- Document Library
- Issues Log
- Contact List.
For the purpose of the article, we will take a look at adding a Document Library and Tasks List.
First, navigate towards Site Contents which is accessible from within the Quick Launch on the left of your screen.
From here, you can add an app.
Your Apps gives us a sense of SharePoint’s potential with 17 web parts to choose from. Select Document Library, choose an appropriate name and navigate back to the home screen of your subsite.
There are many ways to configure your SharePoint Document Library and I would refer you again to Greg Zelfond who has some great tips including using metadata instead of folders.
To add a Task List, repeat the above steps but in the Site Contents, choose the Tasks web part.
The more time you spend configuring your team site, the more it becomes increasingly obvious that you are merely scratching the surface of SharePoint.
It can take many valuable hours, planning out the structure of your site, adding web parts, and configuring your site to make it simple and easy to use. All of this before you have even started managing your project!
Creating a SharePoint project site is not just adding lists or web parts. You’ll also need to think about your SharePoint development through the lens of an established, proven project management process. The formula for a successful project on SharePoint is something like:
SharePoint knowledge + project management knowledge + a project site = success
Granted, at the end of this long process, you can save your hard work as a template to be used again but what if all of this work was done for you?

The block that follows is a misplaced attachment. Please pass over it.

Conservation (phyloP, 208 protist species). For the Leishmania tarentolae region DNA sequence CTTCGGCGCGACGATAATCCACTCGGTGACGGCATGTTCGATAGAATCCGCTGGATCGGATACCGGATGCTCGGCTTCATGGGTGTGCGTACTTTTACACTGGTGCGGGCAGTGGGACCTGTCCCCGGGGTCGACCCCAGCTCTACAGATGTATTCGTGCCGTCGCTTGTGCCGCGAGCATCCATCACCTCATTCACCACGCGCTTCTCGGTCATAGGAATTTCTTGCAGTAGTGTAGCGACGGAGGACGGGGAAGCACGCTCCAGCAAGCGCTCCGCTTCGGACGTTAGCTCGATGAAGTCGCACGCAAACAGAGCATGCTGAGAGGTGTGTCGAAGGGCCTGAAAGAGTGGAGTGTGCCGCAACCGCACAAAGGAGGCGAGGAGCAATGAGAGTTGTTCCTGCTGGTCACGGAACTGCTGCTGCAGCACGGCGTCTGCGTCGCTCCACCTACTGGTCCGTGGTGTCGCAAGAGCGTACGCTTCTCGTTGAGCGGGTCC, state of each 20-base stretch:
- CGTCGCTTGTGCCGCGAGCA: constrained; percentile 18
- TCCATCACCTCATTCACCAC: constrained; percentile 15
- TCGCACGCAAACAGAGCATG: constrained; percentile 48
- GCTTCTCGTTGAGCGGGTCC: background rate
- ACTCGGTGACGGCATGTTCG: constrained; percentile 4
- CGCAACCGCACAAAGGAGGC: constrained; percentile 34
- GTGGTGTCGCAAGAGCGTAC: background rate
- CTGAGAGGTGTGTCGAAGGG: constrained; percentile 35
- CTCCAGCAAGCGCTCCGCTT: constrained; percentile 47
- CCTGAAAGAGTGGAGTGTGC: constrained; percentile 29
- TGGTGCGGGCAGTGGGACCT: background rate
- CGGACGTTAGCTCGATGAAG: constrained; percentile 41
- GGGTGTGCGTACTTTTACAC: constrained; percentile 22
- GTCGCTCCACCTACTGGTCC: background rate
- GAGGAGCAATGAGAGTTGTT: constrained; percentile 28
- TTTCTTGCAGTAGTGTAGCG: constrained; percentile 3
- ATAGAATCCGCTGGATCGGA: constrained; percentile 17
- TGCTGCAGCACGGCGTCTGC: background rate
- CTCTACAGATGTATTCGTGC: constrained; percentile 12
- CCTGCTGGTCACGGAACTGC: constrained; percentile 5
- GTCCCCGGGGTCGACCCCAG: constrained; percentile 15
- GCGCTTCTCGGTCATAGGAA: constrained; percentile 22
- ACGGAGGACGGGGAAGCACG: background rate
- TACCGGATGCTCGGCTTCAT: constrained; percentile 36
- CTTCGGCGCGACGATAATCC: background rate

Free SharePoint Project Management Template
The BrightWork Free Template is a simple and intuitive tool that allows teams to start managing their projects on SharePoint instantly.
Using the template means you don’t waste any time building a project site in SharePoint or trying to find someone to do it for you. All you need to do is download and install the template, and deploy a pre-planned project site – all in less than five minutes – with no coding required.
The Free Template includes pre-configured lists and web parts to deliver project management essentials to help you plan, track, and re-plan the project:
- Getting Started Tiles
- Project Homepage with dashboards
- Quick Launch
- Tasks List
- Issues List
- Project Reports
- Document repository.
The pre-planned web parts are connected to homepage dashboard reports, which are updated automatically as each individual report is updated.
Developed by SharePoint experts and project management consultants, the ready-to-use template allows you to easily manage a single project site in SharePoint On-Premises.
The template is free forever and there are no limits on how many individual project sites you can create.
Editor’s Note: This post was originally published in October 2019 and has been updated for freshness, accuracy, and comprehensiveness.
Outside of work, Micheál likes to find new stories through podcasts, movies, sport and travel.